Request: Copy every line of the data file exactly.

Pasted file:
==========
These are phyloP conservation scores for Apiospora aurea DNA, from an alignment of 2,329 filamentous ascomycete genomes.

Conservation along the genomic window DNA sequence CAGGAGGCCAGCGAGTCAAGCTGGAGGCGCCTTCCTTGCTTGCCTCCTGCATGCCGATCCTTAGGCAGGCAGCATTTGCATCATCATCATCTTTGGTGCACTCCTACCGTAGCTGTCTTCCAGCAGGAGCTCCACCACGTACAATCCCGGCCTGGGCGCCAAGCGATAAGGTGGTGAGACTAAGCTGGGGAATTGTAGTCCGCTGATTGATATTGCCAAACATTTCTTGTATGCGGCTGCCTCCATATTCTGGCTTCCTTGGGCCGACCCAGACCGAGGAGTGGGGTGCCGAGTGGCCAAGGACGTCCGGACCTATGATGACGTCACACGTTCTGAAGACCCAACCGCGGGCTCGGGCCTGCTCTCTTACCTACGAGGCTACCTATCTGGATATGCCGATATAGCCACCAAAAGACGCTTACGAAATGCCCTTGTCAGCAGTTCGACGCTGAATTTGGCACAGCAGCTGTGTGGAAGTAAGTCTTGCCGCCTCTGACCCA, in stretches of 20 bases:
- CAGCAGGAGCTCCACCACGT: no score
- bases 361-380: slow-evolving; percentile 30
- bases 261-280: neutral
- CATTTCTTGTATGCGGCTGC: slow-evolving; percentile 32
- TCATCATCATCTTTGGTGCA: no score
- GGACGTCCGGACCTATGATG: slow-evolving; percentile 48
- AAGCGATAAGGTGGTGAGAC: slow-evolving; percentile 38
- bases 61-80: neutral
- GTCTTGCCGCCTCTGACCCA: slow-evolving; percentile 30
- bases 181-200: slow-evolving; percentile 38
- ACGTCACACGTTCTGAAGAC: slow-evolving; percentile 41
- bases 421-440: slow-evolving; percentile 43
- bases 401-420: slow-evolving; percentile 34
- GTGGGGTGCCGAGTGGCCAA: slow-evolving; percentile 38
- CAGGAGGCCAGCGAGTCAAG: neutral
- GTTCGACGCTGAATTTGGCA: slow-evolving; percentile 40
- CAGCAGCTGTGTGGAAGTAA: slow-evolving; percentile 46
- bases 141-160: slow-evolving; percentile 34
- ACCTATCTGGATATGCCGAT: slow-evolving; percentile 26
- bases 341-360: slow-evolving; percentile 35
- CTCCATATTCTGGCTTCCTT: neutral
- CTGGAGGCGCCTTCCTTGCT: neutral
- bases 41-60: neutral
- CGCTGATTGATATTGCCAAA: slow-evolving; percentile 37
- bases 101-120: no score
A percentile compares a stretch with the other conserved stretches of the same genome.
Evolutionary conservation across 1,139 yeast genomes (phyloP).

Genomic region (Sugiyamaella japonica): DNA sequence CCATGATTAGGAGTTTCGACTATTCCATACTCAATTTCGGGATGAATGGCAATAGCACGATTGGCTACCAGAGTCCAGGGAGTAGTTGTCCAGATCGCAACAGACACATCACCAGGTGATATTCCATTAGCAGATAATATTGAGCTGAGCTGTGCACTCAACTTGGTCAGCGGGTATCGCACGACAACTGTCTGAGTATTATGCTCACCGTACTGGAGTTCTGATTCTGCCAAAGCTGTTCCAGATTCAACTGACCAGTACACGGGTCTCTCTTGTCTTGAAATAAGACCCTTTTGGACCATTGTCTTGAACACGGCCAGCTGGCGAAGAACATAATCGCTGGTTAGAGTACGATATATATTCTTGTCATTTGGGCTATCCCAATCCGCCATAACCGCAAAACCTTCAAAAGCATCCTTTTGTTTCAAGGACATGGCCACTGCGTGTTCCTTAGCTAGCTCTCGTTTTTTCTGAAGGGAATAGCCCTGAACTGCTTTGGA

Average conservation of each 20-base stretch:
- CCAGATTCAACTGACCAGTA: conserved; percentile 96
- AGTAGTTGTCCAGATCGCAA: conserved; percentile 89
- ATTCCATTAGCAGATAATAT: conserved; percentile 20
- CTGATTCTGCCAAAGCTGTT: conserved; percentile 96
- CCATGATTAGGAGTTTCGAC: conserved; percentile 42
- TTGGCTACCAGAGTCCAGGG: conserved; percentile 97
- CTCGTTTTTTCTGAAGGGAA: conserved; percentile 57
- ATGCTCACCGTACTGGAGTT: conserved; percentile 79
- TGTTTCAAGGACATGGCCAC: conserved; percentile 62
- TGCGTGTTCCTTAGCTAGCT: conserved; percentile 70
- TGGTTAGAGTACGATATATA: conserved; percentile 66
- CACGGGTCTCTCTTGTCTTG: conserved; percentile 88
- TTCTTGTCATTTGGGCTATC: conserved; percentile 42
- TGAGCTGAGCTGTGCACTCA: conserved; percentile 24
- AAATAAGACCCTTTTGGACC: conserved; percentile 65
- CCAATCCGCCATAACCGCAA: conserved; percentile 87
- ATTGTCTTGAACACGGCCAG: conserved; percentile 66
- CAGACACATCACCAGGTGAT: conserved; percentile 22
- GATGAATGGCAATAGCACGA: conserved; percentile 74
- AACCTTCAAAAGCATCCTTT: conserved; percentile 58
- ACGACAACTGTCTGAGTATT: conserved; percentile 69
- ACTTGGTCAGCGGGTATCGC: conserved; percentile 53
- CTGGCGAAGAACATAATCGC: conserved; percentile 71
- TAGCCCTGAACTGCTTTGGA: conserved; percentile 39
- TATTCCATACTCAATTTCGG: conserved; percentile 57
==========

These are phyloP conservation scores for Apiospora aurea DNA, from an alignment of 2,329 filamentous ascomycete genomes.

Conservation along the genomic window DNA sequence CAGGAGGCCAGCGAGTCAAGCTGGAGGCGCCTTCCTTGCTTGCCTCCTGCATGCCGATCCTTAGGCAGGCAGCATTTGCATCATCATCATCTTTGGTGCACTCCTACCGTAGCTGTCTTCCAGCAGGAGCTCCACCACGTACAATCCCGGCCTGGGCGCCAAGCGATAAGGTGGTGAGACTAAGCTGGGGAATTGTAGTCCGCTGATTGATATTGCCAAACATTTCTTGTATGCGGCTGCCTCCATATTCTGGCTTCCTTGGGCCGACCCAGACCGAGGAGTGGGGTGCCGAGTGGCCAAGGACGTCCGGACCTATGATGACGTCACACGTTCTGAAGACCCAACCGCGGGCTCGGGCCTGCTCTCTTACCTACGAGGCTACCTATCTGGATATGCCGATATAGCCACCAAAAGACGCTTACGAAATGCCCTTGTCAGCAGTTCGACGCTGAATTTGGCACAGCAGCTGTGTGGAAGTAAGTCTTGCCGCCTCTGACCCA, in stretches of 20 bases:
- CAGCAGGAGCTCCACCACGT: no score
- bases 361-380: slow-evolving; percentile 30
- bases 261-280: neutral
- CATTTCTTGTATGCGGCTGC: slow-evolving; percentile 32
- TCATCATCATCTTTGGTGCA: no score
- GGACGTCCGGACCTATGATG: slow-evolving; percentile 48
- AAGCGATAAGGTGGTGAGAC: slow-evolving; percentile 38
- bases 61-80: neutral
- GTCTTGCCGCCTCTGACCCA: slow-evolving; percentile 30
- bases 181-200: slow-evolving; percentile 38
- ACGTCACACGTTCTGAAGAC: slow-evolving; percentile 41
- bases 421-440: slow-evolving; percentile 43
- bases 401-420: slow-evolving; percentile 34
- GTGGGGTGCCGAGTGGCCAA: slow-evolving; percentile 38
- CAGGAGGCCAGCGAGTCAAG: neutral
- GTTCGACGCTGAATTTGGCA: slow-evolving; percentile 40
- CAGCAGCTGTGTGGAAGTAA: slow-evolving; percentile 46
- bases 141-160: slow-evolving; percentile 34
- ACCTATCTGGATATGCCGAT: slow-evolving; percentile 26
- bases 341-360: slow-evolving; percentile 35
- CTCCATATTCTGGCTTCCTT: neutral
- CTGGAGGCGCCTTCCTTGCT: neutral
- bases 41-60: neutral
- CGCTGATTGATATTGCCAAA: slow-evolving; percentile 37
- bases 101-120: no score
A percentile compares a stretch with the other conserved stretches of the same genome.
Evolutionary conservation across 1,139 yeast genomes (phyloP).

Genomic region (Sugiyamaella japonica): DNA sequence CCATGATTAGGAGTTTCGACTATTCCATACTCAATTTCGGGATGAATGGCAATAGCACGATTGGCTACCAGAGTCCAGGGAGTAGTTGTCCAGATCGCAACAGACACATCACCAGGTGATATTCCATTAGCAGATAATATTGAGCTGAGCTGTGCACTCAACTTGGTCAGCGGGTATCGCACGACAACTGTCTGAGTATTATGCTCACCGTACTGGAGTTCTGATTCTGCCAAAGCTGTTCCAGATTCAACTGACCAGTACACGGGTCTCTCTTGTCTTGAAATAAGACCCTTTTGGACCATTGTCTTGAACACGGCCAGCTGGCGAAGAACATAATCGCTGGTTAGAGTACGATATATATTCTTGTCATTTGGGCTATCCCAATCCGCCATAACCGCAAAACCTTCAAAAGCATCCTTTTGTTTCAAGGACATGGCCACTGCGTGTTCCTTAGCTAGCTCTCGTTTTTTCTGAAGGGAATAGCCCTGAACTGCTTTGGA

Average conservation of each 20-base stretch:
- CCAGATTCAACTGACCAGTA: conserved; percentile 96
- AGTAGTTGTCCAGATCGCAA: conserved; percentile 89
- ATTCCATTAGCAGATAATAT: conserved; percentile 20
- CTGATTCTGCCAAAGCTGTT: conserved; percentile 96
- CCATGATTAGGAGTTTCGAC: conserved; percentile 42
- TTGGCTACCAGAGTCCAGGG: conserved; percentile 97
- CTCGTTTTTTCTGAAGGGAA: conserved; percentile 57
- ATGCTCACCGTACTGGAGTT: conserved; percentile 79
- TGTTTCAAGGACATGGCCAC: conserved; percentile 62
- TGCGTGTTCCTTAGCTAGCT: conserved; percentile 70
- TGGTTAGAGTACGATATATA: conserved; percentile 66
- CACGGGTCTCTCTTGTCTTG: conserved; percentile 88
- TTCTTGTCATTTGGGCTATC: conserved; percentile 42
- TGAGCTGAGCTGTGCACTCA: conserved; percentile 24
- AAATAAGACCCTTTTGGACC: conserved; percentile 65
- CCAATCCGCCATAACCGCAA: conserved; percentile 87
- ATTGTCTTGAACACGGCCAG: conserved; percentile 66
- CAGACACATCACCAGGTGAT: conserved; percentile 22
- GATGAATGGCAATAGCACGA: conserved; percentile 74
- AACCTTCAAAAGCATCCTTT: conserved; percentile 58
- ACGACAACTGTCTGAGTATT: conserved; percentile 69
- ACTTGGTCAGCGGGTATCGC: conserved; percentile 53
- CTGGCGAAGAACATAATCGC: conserved; percentile 71
- TAGCCCTGAACTGCTTTGGA: conserved; percentile 39
- TATTCCATACTCAATTTCGG: conserved; percentile 57